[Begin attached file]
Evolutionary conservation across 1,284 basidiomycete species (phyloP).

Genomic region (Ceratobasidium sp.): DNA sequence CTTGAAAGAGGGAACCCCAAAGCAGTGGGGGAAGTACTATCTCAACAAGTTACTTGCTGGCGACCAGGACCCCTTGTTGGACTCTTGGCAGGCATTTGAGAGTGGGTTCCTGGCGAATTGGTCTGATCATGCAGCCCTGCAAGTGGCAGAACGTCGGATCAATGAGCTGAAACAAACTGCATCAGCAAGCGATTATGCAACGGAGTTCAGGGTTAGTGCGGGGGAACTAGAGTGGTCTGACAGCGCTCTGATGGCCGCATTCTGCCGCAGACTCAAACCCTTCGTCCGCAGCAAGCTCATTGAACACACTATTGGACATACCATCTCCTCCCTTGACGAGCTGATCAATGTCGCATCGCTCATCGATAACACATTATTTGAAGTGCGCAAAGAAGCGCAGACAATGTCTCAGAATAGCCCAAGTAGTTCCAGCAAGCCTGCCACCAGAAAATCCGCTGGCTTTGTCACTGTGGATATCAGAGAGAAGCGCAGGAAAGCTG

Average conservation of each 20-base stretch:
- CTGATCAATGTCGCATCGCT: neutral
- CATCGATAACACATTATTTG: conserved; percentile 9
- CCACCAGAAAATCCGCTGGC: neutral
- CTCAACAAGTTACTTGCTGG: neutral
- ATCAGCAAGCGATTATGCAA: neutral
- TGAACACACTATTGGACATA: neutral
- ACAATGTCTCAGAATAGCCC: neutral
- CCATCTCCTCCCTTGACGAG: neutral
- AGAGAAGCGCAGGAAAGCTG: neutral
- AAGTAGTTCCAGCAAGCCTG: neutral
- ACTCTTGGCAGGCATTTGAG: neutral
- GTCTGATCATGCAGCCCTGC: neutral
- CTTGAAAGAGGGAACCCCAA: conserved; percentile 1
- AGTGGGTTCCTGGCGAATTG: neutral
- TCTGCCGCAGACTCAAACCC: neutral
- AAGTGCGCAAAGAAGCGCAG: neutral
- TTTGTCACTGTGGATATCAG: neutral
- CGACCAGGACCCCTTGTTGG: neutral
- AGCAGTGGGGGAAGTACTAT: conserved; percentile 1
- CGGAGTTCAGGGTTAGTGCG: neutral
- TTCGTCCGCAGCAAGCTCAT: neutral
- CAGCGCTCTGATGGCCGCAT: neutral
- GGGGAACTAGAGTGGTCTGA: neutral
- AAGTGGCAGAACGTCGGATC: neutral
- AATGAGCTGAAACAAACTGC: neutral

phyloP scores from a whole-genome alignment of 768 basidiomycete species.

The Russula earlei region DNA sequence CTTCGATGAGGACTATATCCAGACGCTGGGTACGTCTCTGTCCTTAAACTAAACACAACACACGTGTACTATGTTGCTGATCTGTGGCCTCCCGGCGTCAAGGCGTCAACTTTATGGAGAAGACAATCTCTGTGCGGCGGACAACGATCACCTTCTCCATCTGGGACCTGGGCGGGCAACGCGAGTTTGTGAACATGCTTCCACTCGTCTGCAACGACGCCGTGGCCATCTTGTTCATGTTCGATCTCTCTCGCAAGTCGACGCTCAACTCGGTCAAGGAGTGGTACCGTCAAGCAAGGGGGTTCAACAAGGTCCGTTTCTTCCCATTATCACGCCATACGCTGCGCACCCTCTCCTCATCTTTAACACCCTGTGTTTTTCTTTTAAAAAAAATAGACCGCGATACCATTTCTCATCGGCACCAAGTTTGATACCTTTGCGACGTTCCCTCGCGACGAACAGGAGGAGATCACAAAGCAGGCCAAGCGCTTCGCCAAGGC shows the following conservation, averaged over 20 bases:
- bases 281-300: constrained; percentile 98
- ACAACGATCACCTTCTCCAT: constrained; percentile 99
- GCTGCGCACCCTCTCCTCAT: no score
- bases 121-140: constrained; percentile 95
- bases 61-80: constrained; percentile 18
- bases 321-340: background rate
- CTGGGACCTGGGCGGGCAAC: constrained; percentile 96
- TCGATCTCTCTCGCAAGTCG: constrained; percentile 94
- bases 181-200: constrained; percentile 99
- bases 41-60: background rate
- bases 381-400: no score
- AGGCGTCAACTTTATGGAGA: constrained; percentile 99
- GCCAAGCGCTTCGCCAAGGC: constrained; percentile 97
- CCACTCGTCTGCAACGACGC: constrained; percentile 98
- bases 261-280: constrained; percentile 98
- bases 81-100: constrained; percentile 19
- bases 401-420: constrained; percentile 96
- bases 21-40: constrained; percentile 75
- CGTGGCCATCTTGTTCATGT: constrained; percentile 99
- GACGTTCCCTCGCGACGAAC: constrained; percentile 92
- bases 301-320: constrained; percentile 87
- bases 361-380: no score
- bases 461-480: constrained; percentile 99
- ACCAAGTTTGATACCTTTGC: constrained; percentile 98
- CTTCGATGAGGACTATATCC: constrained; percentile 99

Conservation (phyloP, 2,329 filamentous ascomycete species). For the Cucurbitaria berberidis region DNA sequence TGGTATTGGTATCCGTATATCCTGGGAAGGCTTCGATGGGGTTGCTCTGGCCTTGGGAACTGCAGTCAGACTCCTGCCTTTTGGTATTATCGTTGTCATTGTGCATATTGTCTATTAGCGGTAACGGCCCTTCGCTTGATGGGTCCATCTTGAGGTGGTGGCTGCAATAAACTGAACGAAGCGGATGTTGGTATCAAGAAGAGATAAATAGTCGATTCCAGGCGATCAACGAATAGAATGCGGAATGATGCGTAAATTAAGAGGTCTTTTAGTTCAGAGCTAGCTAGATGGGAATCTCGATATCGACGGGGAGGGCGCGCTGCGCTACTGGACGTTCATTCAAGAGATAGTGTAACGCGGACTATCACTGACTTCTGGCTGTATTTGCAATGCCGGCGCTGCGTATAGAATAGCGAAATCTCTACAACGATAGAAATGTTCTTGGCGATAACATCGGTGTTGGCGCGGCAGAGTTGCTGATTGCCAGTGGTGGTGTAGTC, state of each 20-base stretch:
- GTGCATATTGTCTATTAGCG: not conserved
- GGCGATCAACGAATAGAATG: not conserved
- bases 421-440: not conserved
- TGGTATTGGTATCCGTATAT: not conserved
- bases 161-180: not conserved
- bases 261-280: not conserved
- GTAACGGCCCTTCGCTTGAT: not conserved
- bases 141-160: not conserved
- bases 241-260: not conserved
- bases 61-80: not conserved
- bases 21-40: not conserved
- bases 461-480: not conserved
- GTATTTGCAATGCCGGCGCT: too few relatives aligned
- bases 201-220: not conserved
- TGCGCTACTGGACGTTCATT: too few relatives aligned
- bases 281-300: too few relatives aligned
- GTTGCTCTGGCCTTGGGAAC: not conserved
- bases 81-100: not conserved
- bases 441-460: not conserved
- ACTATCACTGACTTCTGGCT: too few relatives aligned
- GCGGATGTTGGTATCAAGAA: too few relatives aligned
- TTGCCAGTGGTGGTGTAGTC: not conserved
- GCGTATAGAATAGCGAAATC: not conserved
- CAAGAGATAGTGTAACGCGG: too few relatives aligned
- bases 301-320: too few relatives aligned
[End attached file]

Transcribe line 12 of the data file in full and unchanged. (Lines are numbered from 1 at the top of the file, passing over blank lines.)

- AGAGAAGCGCAGGAAAGCTG: neutral